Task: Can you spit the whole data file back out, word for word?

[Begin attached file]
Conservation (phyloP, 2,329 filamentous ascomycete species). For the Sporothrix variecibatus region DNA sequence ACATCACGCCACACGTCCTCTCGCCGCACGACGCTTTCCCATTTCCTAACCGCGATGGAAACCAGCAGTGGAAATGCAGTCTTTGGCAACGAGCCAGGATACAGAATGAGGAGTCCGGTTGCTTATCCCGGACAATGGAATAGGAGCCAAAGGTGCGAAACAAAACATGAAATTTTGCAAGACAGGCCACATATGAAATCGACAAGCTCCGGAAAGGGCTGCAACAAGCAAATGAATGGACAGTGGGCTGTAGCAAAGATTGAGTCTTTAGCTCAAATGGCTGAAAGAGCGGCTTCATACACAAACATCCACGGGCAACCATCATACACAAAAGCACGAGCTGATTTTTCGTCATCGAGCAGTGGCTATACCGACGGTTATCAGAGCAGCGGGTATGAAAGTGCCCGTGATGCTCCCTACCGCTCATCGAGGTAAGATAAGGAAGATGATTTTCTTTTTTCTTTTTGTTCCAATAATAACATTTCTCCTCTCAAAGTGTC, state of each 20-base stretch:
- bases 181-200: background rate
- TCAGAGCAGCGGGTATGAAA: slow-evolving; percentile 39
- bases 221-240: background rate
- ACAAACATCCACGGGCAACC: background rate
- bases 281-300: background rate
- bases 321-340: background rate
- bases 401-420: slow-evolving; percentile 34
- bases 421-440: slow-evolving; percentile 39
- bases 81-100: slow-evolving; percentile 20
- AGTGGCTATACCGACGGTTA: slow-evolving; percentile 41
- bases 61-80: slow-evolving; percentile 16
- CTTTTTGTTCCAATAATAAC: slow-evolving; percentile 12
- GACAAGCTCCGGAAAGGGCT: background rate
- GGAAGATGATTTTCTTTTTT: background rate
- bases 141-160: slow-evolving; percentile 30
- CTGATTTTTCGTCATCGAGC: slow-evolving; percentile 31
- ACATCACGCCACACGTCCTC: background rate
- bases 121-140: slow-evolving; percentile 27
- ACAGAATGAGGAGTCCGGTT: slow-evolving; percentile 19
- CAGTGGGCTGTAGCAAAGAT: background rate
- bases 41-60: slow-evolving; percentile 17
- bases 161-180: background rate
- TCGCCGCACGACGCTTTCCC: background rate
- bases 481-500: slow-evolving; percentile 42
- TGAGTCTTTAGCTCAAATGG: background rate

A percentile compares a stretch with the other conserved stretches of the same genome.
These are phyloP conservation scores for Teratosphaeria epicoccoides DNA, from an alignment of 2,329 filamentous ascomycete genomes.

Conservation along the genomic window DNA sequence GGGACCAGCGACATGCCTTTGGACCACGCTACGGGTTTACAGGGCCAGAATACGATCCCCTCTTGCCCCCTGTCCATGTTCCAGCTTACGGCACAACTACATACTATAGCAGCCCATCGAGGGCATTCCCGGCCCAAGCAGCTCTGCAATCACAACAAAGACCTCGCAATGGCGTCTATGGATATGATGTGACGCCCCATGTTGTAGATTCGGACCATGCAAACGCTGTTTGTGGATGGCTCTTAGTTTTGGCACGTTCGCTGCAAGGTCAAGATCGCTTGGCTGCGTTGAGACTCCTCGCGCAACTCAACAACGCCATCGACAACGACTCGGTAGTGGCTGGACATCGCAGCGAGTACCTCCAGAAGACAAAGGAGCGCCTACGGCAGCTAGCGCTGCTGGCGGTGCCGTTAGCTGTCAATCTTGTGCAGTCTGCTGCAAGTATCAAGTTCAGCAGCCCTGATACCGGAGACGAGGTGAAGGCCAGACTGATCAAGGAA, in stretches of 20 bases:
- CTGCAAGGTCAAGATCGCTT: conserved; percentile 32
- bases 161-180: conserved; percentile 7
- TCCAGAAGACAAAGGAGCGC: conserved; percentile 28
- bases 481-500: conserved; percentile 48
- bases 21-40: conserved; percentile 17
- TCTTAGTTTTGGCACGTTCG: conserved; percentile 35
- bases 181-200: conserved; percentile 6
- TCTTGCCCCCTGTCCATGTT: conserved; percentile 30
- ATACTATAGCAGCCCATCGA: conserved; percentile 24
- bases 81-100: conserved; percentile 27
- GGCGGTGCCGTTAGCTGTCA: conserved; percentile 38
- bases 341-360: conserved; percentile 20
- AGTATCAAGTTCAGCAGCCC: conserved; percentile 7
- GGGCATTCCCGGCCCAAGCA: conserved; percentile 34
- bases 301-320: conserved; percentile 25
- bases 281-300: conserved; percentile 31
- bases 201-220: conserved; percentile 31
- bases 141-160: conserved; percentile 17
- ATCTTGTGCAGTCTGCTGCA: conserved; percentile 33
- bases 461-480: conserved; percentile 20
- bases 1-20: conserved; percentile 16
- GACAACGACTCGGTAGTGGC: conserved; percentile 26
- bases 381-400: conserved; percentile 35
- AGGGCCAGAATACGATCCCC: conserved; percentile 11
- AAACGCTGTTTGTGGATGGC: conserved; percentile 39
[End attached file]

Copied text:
Conservation (phyloP, 2,329 filamentous ascomycete species). For the Sporothrix variecibatus region DNA sequence ACATCACGCCACACGTCCTCTCGCCGCACGACGCTTTCCCATTTCCTAACCGCGATGGAAACCAGCAGTGGAAATGCAGTCTTTGGCAACGAGCCAGGATACAGAATGAGGAGTCCGGTTGCTTATCCCGGACAATGGAATAGGAGCCAAAGGTGCGAAACAAAACATGAAATTTTGCAAGACAGGCCACATATGAAATCGACAAGCTCCGGAAAGGGCTGCAACAAGCAAATGAATGGACAGTGGGCTGTAGCAAAGATTGAGTCTTTAGCTCAAATGGCTGAAAGAGCGGCTTCATACACAAACATCCACGGGCAACCATCATACACAAAAGCACGAGCTGATTTTTCGTCATCGAGCAGTGGCTATACCGACGGTTATCAGAGCAGCGGGTATGAAAGTGCCCGTGATGCTCCCTACCGCTCATCGAGGTAAGATAAGGAAGATGATTTTCTTTTTTCTTTTTGTTCCAATAATAACATTTCTCCTCTCAAAGTGTC, state of each 20-base stretch:
- bases 181-200: background rate
- TCAGAGCAGCGGGTATGAAA: slow-evolving; percentile 39
- bases 221-240: background rate
- ACAAACATCCACGGGCAACC: background rate
- bases 281-300: background rate
- bases 321-340: background rate
- bases 401-420: slow-evolving; percentile 34
- bases 421-440: slow-evolving; percentile 39
- bases 81-100: slow-evolving; percentile 20
- AGTGGCTATACCGACGGTTA: slow-evolving; percentile 41
- bases 61-80: slow-evolving; percentile 16
- CTTTTTGTTCCAATAATAAC: slow-evolving; percentile 12
- GACAAGCTCCGGAAAGGGCT: background rate
- GGAAGATGATTTTCTTTTTT: background rate
- bases 141-160: slow-evolving; percentile 30
- CTGATTTTTCGTCATCGAGC: slow-evolving; percentile 31
- ACATCACGCCACACGTCCTC: background rate
- bases 121-140: slow-evolving; percentile 27
- ACAGAATGAGGAGTCCGGTT: slow-evolving; percentile 19
- CAGTGGGCTGTAGCAAAGAT: background rate
- bases 41-60: slow-evolving; percentile 17
- bases 161-180: background rate
- TCGCCGCACGACGCTTTCCC: background rate
- bases 481-500: slow-evolving; percentile 42
- TGAGTCTTTAGCTCAAATGG: background rate

A percentile compares a stretch with the other conserved stretches of the same genome.
These are phyloP conservation scores for Teratosphaeria epicoccoides DNA, from an alignment of 2,329 filamentous ascomycete genomes.

Conservation along the genomic window DNA sequence GGGACCAGCGACATGCCTTTGGACCACGCTACGGGTTTACAGGGCCAGAATACGATCCCCTCTTGCCCCCTGTCCATGTTCCAGCTTACGGCACAACTACATACTATAGCAGCCCATCGAGGGCATTCCCGGCCCAAGCAGCTCTGCAATCACAACAAAGACCTCGCAATGGCGTCTATGGATATGATGTGACGCCCCATGTTGTAGATTCGGACCATGCAAACGCTGTTTGTGGATGGCTCTTAGTTTTGGCACGTTCGCTGCAAGGTCAAGATCGCTTGGCTGCGTTGAGACTCCTCGCGCAACTCAACAACGCCATCGACAACGACTCGGTAGTGGCTGGACATCGCAGCGAGTACCTCCAGAAGACAAAGGAGCGCCTACGGCAGCTAGCGCTGCTGGCGGTGCCGTTAGCTGTCAATCTTGTGCAGTCTGCTGCAAGTATCAAGTTCAGCAGCCCTGATACCGGAGACGAGGTGAAGGCCAGACTGATCAAGGAA, in stretches of 20 bases:
- CTGCAAGGTCAAGATCGCTT: conserved; percentile 32
- bases 161-180: conserved; percentile 7
- TCCAGAAGACAAAGGAGCGC: conserved; percentile 28
- bases 481-500: conserved; percentile 48
- bases 21-40: conserved; percentile 17
- TCTTAGTTTTGGCACGTTCG: conserved; percentile 35
- bases 181-200: conserved; percentile 6
- TCTTGCCCCCTGTCCATGTT: conserved; percentile 30
- ATACTATAGCAGCCCATCGA: conserved; percentile 24
- bases 81-100: conserved; percentile 27
- GGCGGTGCCGTTAGCTGTCA: conserved; percentile 38
- bases 341-360: conserved; percentile 20
- AGTATCAAGTTCAGCAGCCC: conserved; percentile 7
- GGGCATTCCCGGCCCAAGCA: conserved; percentile 34
- bases 301-320: conserved; percentile 25
- bases 281-300: conserved; percentile 31
- bases 201-220: conserved; percentile 31
- bases 141-160: conserved; percentile 17
- ATCTTGTGCAGTCTGCTGCA: conserved; percentile 33
- bases 461-480: conserved; percentile 20
- bases 1-20: conserved; percentile 16
- GACAACGACTCGGTAGTGGC: conserved; percentile 26
- bases 381-400: conserved; percentile 35
- AGGGCCAGAATACGATCCCC: conserved; percentile 11
- AAACGCTGTTTGTGGATGGC: conserved; percentile 39